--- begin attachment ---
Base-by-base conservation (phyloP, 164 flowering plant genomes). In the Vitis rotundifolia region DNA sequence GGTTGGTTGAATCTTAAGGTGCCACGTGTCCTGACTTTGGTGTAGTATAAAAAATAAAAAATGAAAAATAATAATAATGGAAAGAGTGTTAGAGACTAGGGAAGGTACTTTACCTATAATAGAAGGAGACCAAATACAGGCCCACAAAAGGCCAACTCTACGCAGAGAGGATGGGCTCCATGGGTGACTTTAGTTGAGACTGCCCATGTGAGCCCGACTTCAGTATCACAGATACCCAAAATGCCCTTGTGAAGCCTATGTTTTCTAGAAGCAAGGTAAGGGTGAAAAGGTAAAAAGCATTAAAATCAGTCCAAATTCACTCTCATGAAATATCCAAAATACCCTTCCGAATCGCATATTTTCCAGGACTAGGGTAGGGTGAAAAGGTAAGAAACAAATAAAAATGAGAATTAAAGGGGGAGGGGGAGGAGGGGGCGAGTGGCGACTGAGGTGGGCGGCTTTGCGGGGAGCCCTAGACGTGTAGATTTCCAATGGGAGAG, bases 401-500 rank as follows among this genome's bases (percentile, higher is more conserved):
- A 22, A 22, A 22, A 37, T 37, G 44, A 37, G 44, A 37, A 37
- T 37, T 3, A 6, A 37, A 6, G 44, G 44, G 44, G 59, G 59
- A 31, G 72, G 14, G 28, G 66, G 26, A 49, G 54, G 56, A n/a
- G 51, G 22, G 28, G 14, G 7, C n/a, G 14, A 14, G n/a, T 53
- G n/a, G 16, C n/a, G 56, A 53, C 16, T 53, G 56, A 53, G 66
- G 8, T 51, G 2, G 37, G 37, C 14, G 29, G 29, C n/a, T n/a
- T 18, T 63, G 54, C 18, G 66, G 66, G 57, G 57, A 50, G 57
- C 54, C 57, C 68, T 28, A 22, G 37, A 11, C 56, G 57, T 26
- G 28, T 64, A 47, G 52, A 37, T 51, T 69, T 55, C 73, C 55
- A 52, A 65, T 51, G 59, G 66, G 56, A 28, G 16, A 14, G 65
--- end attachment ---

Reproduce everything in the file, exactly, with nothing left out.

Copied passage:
Base-by-base conservation (phyloP, 164 flowering plant genomes). In the Vitis rotundifolia region DNA sequence GGTTGGTTGAATCTTAAGGTGCCACGTGTCCTGACTTTGGTGTAGTATAAAAAATAAAAAATGAAAAATAATAATAATGGAAAGAGTGTTAGAGACTAGGGAAGGTACTTTACCTATAATAGAAGGAGACCAAATACAGGCCCACAAAAGGCCAACTCTACGCAGAGAGGATGGGCTCCATGGGTGACTTTAGTTGAGACTGCCCATGTGAGCCCGACTTCAGTATCACAGATACCCAAAATGCCCTTGTGAAGCCTATGTTTTCTAGAAGCAAGGTAAGGGTGAAAAGGTAAAAAGCATTAAAATCAGTCCAAATTCACTCTCATGAAATATCCAAAATACCCTTCCGAATCGCATATTTTCCAGGACTAGGGTAGGGTGAAAAGGTAAGAAACAAATAAAAATGAGAATTAAAGGGGGAGGGGGAGGAGGGGGCGAGTGGCGACTGAGGTGGGCGGCTTTGCGGGGAGCCCTAGACGTGTAGATTTCCAATGGGAGAG, bases 401-500 rank as follows among this genome's bases (percentile, higher is more conserved):
- A 22, A 22, A 22, A 37, T 37, G 44, A 37, G 44, A 37, A 37
- T 37, T 3, A 6, A 37, A 6, G 44, G 44, G 44, G 59, G 59
- A 31, G 72, G 14, G 28, G 66, G 26, A 49, G 54, G 56, A n/a
- G 51, G 22, G 28, G 14, G 7, C n/a, G 14, A 14, G n/a, T 53
- G n/a, G 16, C n/a, G 56, A 53, C 16, T 53, G 56, A 53, G 66
- G 8, T 51, G 2, G 37, G 37, C 14, G 29, G 29, C n/a, T n/a
- T 18, T 63, G 54, C 18, G 66, G 66, G 57, G 57, A 50, G 57
- C 54, C 57, C 68, T 28, A 22, G 37, A 11, C 56, G 57, T 26
- G 28, T 64, A 47, G 52, A 37, T 51, T 69, T 55, C 73, C 55
- A 52, A 65, T 51, G 59, G 66, G 56, A 28, G 16, A 14, G 65